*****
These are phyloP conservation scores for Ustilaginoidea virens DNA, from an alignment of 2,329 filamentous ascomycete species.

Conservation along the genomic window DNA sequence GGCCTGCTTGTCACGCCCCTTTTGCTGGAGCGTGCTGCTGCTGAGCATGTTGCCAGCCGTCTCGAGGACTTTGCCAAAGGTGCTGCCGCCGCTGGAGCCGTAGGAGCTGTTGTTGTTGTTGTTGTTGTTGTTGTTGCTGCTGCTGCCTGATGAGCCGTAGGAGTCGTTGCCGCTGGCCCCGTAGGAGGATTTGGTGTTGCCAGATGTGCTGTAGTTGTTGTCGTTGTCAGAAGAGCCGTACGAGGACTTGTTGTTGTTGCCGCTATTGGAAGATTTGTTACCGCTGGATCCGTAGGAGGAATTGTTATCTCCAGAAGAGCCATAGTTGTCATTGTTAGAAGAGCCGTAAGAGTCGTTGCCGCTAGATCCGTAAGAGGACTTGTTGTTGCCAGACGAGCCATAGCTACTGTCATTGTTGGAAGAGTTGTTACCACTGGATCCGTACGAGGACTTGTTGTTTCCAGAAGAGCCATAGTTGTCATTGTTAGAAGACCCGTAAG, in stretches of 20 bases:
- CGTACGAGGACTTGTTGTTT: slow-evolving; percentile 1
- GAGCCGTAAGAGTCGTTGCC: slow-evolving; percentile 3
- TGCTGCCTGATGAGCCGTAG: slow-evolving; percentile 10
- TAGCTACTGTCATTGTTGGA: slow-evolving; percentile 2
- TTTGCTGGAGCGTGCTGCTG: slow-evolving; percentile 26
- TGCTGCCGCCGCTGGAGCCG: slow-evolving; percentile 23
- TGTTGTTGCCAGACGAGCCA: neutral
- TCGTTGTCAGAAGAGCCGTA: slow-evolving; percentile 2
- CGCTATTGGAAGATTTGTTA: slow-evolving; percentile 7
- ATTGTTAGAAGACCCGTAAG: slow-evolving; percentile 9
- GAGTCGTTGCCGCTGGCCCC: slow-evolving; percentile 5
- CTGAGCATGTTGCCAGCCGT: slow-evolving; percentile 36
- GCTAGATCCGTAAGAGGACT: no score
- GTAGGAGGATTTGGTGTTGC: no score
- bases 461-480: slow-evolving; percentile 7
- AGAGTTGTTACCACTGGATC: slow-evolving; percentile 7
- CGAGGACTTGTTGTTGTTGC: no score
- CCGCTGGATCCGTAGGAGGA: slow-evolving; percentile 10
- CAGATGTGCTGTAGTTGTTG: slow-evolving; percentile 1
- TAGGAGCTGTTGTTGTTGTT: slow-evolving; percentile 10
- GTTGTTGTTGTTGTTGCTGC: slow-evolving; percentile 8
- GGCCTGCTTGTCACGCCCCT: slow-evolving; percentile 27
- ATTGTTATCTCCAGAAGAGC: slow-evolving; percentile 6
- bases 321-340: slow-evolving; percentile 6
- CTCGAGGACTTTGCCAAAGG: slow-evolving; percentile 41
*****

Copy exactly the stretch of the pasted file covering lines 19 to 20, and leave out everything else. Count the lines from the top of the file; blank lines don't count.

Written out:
- CGAGGACTTGTTGTTGTTGC: no score
- CCGCTGGATCCGTAGGAGGA: slow-evolving; percentile 10